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<![CDATA[Alpha‐calcitonin gene‐related peptide prevents pressure‐overload induced heart failure: role of apoptosis and oxidative stress]]> https://www.researchpad.co/article/N8e53f17a-5f83-4fa9-a359-249913deef0c

Abstract

Alpha‐calcitonin gene‐related peptide (α‐CGRP) is a 37‐amino acid neuropeptide that plays an important protective role in modulating cardiovascular diseases. Deletion of the α‐CGRP gene increases the vulnerability of the heart to pressure‐induced heart failure and the administration of a modified α‐CGRP agonist decreases this vulnerability. Systemic administration of α‐CGRP decreases blood pressure in normotensive and hypertensive animals and humans. Here we examined the protective effect of long‐term administration of native α‐CGRP against pressure‐overload heart failure and the likely mechanism(s) of its action. Transverse aortic constriction (TAC) was performed to induce pressure‐overload heart failure in mice. We found that TAC significantly decreased left ventricular (LV) fractional shortening, ejection fraction, and α‐CGRP content, and increased hypertrophy, dilation, and fibrosis compared to sham mice. Administration of α‐CGRP‐filled mini‐osmotic pumps (4 mg/kg bwt/day) in TAC mice preserved cardiac function and LV α‐CGRP levels, and reduced LV hypertrophy, dilation, and fibrosis to levels comparable to sham mice. Additionally, TAC pressure‐overload significantly increased LV apoptosis and oxidative stress compared to the sham mice but these increases were prevented by α‐CGRP administration. α‐CGRP administration in TAC animals decreased LV AMPK phosphorylation levels and the expression of sirt1, both of which are regulatory markers of oxidative stress and energy metabolism. These results demonstrate that native α‐CGRP is protective against pressure‐overload induced heart failure. The mechanism of this cardio‐protection is likely through the prevention of apoptosis and oxidative stress, possibly mediated by sirt1 and AMPK. Thus, α‐CGRP is a potential therapeutic agent in preventing the progression to heart failure, and the cardio‐protective action of α‐CGRP is likely the result of a direct cellular effect; however, a partial vasodilatory blood pressure‐dependent mechanism of α‐CGRP cannot be excluded.

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<![CDATA[ AKT and ERK1/2 activation via remote ischemic preconditioning prevents Kcne2‐dependent sudden cardiac death]]> https://www.researchpad.co/article/5c8011cfd5eed0c484a99ac0

Abstract

Sudden cardiac death (SCD) is the leading global cause of mortality. SCD often arises from cardiac ischemia reperfusion (IR) injury, pathologic sequence variants within ion channel genes, or a combination of the two. Alternative approaches are needed to prevent or ameliorate ventricular arrhythmias linked to SCD. Here, we investigated the efficacy of remote ischemic preconditioning (RIPC) of the limb versus the liver in reducing ventricular arrhythmias in a mouse model of SCD. Mice lacking the Kcne2 gene, which encodes a potassium channel β subunit associated with acquired Long QT syndrome were exposed to IR injury via coronary ligation. This resulted in ventricular arrhythmias in all mice (15/15) and SCD in 5/15 mice during reperfusion. Strikingly, prior RIPC (limb or liver) greatly reduced the incidence and severity of all ventricular arrhythmias and completely prevented SCD. Biochemical and pharmacological analysis demonstrated that RIPC cardioprotection required ERK1/2 and/or AKT phosphorylation. A lack of alteration in GSK‐3β phosphorylation suggested against conventional reperfusion injury salvage kinase (RISK) signaling pathway protection. If replicated in human studies, limb RIPC could represent a noninvasive, nonpharmacological approach to limit dangerous ventricular arrhythmias associated with ischemia and/or channelopathy‐linked SCD.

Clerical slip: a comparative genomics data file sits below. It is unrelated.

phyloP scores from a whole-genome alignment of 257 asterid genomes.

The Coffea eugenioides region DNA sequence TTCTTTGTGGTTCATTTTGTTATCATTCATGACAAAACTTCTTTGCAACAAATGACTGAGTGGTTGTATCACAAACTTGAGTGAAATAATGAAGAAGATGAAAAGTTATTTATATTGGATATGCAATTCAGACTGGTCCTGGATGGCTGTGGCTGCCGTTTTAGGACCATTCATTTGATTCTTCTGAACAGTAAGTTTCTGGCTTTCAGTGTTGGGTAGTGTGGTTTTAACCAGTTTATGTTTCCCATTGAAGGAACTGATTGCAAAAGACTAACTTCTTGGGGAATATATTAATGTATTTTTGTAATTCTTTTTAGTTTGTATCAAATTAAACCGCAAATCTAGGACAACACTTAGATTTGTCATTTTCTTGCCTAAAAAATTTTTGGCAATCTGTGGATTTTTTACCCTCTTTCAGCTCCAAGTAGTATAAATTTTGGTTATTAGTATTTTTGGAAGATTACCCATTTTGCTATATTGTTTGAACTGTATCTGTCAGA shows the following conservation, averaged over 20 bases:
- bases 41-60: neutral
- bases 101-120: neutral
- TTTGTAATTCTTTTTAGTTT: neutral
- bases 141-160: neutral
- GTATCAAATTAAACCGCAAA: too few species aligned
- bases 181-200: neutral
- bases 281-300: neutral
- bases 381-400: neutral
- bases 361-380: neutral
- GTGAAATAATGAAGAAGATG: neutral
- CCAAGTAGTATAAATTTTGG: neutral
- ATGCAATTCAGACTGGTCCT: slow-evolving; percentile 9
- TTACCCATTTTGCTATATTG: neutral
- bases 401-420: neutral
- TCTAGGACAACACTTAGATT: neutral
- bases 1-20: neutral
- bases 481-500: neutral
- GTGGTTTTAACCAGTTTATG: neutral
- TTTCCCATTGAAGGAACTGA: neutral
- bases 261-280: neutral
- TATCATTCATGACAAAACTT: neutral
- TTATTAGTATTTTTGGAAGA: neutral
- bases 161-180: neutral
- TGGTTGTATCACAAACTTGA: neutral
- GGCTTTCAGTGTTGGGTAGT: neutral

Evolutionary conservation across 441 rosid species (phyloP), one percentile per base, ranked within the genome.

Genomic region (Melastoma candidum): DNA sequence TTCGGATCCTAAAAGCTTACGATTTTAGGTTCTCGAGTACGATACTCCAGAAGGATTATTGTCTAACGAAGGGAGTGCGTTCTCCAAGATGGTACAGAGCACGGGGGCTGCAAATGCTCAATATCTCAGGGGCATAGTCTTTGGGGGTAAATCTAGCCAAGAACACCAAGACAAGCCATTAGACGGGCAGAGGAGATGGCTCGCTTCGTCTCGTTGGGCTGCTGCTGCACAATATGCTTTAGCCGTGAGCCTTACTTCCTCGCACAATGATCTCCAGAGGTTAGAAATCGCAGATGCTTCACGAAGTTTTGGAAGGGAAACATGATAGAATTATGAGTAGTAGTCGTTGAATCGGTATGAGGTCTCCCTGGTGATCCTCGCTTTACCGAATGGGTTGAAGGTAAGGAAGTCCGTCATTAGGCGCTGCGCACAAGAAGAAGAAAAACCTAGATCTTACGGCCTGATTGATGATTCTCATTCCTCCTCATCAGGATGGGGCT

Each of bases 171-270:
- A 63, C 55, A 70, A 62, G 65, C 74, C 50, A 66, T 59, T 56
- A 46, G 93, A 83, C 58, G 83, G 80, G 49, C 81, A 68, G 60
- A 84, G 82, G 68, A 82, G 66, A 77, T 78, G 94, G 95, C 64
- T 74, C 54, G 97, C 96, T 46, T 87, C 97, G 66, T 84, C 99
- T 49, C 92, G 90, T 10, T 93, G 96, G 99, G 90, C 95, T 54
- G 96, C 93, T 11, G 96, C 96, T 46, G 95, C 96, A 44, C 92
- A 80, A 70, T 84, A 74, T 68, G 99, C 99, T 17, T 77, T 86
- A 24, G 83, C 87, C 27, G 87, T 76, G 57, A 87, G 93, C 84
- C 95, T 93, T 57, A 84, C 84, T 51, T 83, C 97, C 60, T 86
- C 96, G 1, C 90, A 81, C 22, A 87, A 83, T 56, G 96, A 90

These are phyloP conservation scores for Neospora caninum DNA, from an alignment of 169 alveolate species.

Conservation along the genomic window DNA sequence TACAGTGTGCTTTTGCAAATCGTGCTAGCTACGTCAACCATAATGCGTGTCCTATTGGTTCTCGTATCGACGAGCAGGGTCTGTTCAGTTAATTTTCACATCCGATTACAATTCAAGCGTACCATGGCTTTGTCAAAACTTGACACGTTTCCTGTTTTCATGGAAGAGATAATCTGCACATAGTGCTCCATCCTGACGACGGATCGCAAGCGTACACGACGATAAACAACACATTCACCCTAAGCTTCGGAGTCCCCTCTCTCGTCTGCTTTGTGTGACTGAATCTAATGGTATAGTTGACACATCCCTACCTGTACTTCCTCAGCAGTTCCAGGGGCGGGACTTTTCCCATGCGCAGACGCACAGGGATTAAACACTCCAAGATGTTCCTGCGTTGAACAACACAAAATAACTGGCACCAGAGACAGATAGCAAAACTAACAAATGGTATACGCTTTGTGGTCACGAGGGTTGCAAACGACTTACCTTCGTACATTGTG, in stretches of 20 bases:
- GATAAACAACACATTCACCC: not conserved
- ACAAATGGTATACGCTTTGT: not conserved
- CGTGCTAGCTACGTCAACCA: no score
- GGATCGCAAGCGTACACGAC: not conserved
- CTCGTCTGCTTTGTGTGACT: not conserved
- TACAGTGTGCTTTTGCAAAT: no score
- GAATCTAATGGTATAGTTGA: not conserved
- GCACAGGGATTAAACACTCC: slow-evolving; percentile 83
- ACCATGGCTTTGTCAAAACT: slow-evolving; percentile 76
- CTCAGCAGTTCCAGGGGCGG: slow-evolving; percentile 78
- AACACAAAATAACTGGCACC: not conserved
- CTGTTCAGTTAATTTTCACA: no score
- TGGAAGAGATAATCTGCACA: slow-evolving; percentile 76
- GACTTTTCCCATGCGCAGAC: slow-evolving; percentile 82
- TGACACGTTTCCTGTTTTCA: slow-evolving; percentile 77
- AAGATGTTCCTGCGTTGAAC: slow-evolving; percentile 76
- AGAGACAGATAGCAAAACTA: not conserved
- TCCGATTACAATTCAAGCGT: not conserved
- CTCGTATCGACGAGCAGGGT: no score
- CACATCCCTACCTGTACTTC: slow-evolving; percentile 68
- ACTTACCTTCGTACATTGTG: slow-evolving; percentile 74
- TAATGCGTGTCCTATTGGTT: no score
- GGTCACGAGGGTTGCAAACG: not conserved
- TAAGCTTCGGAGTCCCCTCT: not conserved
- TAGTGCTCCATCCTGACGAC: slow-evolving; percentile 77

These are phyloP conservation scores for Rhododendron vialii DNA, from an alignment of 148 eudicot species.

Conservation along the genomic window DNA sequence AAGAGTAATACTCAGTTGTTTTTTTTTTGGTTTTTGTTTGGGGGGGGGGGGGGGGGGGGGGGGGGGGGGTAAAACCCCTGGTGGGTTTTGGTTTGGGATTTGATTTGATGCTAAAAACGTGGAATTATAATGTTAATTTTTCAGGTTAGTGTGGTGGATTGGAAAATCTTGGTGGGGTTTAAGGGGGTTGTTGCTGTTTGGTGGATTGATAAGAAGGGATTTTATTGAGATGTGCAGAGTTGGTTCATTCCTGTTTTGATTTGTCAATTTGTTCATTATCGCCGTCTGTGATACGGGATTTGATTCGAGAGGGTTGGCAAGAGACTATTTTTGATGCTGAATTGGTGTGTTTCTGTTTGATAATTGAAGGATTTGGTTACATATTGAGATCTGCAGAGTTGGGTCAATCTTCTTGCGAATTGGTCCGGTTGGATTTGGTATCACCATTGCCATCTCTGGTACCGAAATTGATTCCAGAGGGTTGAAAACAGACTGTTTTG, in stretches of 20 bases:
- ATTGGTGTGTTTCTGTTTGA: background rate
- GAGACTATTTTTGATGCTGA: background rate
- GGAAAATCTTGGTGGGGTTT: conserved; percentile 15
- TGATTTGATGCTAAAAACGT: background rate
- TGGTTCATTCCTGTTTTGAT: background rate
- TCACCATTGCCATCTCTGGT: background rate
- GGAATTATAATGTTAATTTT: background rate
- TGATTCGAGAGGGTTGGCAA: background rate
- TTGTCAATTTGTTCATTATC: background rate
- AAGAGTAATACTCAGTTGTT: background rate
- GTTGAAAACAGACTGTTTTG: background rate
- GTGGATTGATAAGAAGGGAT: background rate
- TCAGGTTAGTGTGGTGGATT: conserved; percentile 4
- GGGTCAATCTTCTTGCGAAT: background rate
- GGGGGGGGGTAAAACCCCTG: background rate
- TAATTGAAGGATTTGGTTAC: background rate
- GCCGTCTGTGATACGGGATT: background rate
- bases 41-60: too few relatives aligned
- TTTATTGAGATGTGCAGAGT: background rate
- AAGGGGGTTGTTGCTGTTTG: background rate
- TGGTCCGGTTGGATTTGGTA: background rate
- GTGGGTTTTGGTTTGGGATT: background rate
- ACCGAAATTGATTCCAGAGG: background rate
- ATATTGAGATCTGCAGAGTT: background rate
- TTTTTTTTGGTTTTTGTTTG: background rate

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<![CDATA[Mouse ECG findings in aging, with conduction system affecting drugs and in cardiac pathologies: Development and validation of ECG analysis algorithm in mice]]> https://www.researchpad.co/article/5af8eeb8463d7e0fe7c597c7

Abstract

Mouse models are extremely important in studying cardiac pathologies and related electrophysiology, but very few mouse ECG analysis programs are readily available. Therefore, a mouse ECG analysis algorithm was developed and validated. Surface ECG (lead II) was acquired during transthoracic echocardiography from C57Bl/6J mice under isoflurane anesthesia. The effect of aging was studied in young (2–3 months), middle‐aged (14 months) and old (20–24 months) mice. The ECG changes associated with pharmacological interventions and common cardiac pathologies, that is, acute myocardial infarction (AMI) and progressive left ventricular hypertrophy (LVH), were studied. The ECG raw data were analyzed with an in‐house ECG analysis program, modified specially for mouse ECG. Aging led to increases in P‐wave duration, atrioventricular conduction time (PQ interval), and intraventricular conduction time (QRS complex width), while the R‐wave amplitude decreased. In addition, the prevalence of arrhythmias increased during aging. Anticholinergic atropine shortened PQ time, and beta blocker metoprolol and calcium‐channel blocker verapamil increased PQ interval and decreased heart rate. The ECG changes after AMI included early JT elevation, development of Q waves, decreased R‐wave amplitude, and later changes in JT/T segment. In progressive LVH model, QRS complex width was increased at 2 and especially 4 weeks timepoint, and also repolarization abnormalities were seen. Aging, drugs, AMI, and LVH led to similar ECG changes in mice as seen in humans, which could be reliably detected with this new algorithm. The developed method will be very useful for studies on cardiovascular diseases in mice.

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<![CDATA[Hepatic vein pressure predicts GFR in cirrhotic patients with hemodynamic kidney dysfunction]]> https://www.researchpad.co/article/5b3dec95463d7e3effc384f7

Abstract